- Corruption notwithstanding, Chinese companies do offer sorely needed cheap infrastructure and low-cost products that U.S. companies are unlikely to be able to supply, ranging from subways to 5G networks. It is unrealistic to expect governments to give up these types of opportunities that would raise local standards of living. The most effective way of approaching the issue is by carefully identifying the areas where U.S. competitiveness and strategic interests are truly threatened by Chinese activities in the region, and where the U.S. can offer valid alternatives to Latin American partner governments. One area which could provide commercial opportunities is clean tech development and improving the standards for extractive industries.
- Most countries in the region are united by their reliance on commodity exports to China and, in many cases, minerals needed for producing clean-tech equipment, such as lithium. To countries such as Chile, Bolivia, and Argentina, the clean transition does not simply mean cheap and clean energy and encompasses opportunities of a far more extractive nature. Better global standards, traceable supply chains, and enabling certification are going to be crucial to ensuring that the clean transition does not create irreparable damage in the process. Civil society is already demanding more oversight and some countries have succeeded in maintaining higher standards than others—the variation largely lies in the host country’s enforcement capacity.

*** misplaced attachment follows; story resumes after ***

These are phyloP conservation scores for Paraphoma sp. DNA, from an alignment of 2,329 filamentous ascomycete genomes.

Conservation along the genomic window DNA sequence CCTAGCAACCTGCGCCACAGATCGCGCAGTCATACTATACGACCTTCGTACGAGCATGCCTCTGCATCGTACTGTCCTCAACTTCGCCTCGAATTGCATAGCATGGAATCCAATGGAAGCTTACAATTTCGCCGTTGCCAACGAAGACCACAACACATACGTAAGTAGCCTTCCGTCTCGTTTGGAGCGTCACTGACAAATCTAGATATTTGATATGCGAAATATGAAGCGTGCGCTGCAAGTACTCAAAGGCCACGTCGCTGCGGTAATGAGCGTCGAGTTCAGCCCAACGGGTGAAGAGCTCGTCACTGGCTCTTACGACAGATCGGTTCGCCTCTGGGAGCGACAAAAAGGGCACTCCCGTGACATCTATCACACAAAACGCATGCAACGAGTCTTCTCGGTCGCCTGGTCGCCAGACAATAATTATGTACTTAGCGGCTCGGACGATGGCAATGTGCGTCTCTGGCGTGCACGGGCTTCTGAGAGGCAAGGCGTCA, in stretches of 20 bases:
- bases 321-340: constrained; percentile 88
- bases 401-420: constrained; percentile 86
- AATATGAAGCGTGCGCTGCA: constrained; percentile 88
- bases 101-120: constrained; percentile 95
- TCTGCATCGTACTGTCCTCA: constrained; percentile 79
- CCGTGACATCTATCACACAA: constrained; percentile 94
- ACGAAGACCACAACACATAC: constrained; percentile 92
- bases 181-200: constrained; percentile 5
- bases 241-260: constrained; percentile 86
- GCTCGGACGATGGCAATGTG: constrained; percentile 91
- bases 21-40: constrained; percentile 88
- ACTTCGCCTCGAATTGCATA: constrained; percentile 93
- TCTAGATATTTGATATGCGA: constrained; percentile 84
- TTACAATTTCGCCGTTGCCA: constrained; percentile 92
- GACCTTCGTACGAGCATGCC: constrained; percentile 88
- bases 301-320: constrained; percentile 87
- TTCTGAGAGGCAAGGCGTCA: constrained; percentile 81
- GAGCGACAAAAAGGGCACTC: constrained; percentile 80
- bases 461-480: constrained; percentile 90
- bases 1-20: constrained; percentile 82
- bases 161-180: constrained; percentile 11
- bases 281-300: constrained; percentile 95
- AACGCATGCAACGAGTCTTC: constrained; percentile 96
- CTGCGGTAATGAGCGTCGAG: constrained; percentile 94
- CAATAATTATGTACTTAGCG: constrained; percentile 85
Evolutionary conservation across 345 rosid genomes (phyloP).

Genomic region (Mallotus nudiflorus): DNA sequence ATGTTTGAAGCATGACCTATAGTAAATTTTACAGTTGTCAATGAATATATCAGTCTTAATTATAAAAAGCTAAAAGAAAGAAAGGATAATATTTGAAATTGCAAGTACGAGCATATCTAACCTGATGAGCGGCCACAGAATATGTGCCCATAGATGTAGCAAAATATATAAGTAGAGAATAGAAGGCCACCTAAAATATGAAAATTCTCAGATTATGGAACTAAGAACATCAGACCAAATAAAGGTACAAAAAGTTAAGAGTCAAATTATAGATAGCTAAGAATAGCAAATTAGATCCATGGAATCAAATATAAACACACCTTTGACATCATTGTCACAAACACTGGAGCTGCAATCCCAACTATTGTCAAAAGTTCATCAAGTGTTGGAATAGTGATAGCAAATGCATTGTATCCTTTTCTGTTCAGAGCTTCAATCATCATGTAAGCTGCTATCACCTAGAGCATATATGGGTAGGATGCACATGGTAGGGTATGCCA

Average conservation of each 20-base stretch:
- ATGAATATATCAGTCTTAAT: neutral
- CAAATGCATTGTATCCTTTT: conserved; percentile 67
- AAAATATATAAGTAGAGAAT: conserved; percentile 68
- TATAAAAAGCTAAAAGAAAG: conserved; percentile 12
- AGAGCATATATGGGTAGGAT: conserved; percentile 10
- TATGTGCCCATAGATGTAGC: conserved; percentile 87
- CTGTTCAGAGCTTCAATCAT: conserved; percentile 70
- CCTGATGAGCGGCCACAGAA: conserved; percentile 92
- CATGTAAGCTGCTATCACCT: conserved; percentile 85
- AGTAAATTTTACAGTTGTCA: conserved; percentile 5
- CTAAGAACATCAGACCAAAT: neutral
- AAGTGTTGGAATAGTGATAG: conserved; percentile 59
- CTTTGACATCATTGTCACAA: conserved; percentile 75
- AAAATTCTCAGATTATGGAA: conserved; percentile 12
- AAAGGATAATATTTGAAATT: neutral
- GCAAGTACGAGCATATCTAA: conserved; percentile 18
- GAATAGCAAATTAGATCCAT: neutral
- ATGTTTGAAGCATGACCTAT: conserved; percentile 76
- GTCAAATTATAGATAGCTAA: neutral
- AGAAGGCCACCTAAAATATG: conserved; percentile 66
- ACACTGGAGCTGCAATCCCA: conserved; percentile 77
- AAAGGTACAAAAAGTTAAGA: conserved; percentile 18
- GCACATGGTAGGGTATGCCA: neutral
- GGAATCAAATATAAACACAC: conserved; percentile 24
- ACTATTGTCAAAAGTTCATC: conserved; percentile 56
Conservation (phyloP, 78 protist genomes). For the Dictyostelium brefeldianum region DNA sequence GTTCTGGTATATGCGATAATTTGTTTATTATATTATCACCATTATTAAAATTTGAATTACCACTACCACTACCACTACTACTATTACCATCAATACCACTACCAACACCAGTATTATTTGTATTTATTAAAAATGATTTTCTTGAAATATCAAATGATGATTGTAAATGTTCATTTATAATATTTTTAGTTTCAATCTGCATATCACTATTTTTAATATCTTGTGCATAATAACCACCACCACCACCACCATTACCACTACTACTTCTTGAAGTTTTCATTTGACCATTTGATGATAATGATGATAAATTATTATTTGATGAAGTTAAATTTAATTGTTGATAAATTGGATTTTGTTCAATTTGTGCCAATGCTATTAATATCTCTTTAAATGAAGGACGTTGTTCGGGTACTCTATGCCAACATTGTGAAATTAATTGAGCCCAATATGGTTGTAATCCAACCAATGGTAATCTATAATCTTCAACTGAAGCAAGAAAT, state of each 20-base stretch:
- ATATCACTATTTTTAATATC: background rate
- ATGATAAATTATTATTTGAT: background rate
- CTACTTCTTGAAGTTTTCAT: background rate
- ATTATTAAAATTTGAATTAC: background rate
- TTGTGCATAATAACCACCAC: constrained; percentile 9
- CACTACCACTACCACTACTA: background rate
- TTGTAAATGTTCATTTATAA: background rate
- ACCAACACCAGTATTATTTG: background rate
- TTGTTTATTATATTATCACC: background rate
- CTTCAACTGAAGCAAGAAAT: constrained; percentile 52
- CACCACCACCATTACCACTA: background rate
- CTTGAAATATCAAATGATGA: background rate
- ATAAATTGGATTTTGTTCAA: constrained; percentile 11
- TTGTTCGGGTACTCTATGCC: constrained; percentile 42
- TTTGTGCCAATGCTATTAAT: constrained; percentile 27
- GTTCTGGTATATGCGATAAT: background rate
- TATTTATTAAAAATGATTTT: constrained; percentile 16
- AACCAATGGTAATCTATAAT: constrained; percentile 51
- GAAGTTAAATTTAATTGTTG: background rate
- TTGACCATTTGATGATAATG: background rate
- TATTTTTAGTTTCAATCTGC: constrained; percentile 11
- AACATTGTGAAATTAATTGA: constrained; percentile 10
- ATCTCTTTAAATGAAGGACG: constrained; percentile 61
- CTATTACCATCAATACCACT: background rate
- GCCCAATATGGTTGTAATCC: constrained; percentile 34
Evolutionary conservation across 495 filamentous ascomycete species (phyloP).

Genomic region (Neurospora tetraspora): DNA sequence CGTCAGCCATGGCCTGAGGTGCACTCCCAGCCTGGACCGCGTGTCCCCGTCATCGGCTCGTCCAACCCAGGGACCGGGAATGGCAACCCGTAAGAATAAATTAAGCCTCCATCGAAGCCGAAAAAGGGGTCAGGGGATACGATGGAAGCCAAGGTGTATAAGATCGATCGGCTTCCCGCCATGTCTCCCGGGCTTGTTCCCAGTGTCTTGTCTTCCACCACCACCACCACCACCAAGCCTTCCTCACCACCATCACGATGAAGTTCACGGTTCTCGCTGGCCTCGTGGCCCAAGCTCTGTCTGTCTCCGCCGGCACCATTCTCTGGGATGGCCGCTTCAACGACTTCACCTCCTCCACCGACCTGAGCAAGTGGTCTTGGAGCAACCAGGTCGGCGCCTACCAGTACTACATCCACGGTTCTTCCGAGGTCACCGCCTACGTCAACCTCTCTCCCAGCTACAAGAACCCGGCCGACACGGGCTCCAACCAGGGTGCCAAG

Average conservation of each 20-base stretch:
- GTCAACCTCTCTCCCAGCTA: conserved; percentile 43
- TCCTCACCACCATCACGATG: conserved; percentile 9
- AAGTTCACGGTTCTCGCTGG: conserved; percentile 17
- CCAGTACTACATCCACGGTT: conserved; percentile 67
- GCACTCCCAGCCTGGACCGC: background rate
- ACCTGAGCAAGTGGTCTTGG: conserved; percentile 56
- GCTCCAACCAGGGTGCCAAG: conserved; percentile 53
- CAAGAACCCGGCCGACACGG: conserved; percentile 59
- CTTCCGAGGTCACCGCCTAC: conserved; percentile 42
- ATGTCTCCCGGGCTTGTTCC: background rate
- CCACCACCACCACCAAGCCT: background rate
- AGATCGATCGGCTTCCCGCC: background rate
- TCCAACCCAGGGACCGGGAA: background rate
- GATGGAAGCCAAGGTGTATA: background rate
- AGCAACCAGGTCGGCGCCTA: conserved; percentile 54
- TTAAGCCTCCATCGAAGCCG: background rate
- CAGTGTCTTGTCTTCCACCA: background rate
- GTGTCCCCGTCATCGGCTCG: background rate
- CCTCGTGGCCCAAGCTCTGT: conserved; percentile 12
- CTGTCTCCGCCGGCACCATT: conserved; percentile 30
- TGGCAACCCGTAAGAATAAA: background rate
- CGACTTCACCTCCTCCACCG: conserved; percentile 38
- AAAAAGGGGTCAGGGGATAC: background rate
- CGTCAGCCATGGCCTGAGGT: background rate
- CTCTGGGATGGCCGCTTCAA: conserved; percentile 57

- Resources and knowledge are lagging in many Latin American countries when it comes to investigating Chinese deals and projects. The issues are both structural and particular to China. For one, several countries in the region are not particularly safe for journalists to operate in and newspapers are sometimes underfunded. Second, Chinese infrastructure projects often lack transparency and the lack of language skills or access to Chinese databases further hampers journalists’ ability to investigate them. U.S. training and resources for non-profits and support for independent journalism could help uncover corruption and environmentally and socially destructive projects. Rather than focusing on China itself, the training and funding should go more broadly to support investigative journalism—reporters with resources and training should be free to identify the most problematic projects in their country, whether they involve Chinese investment or not.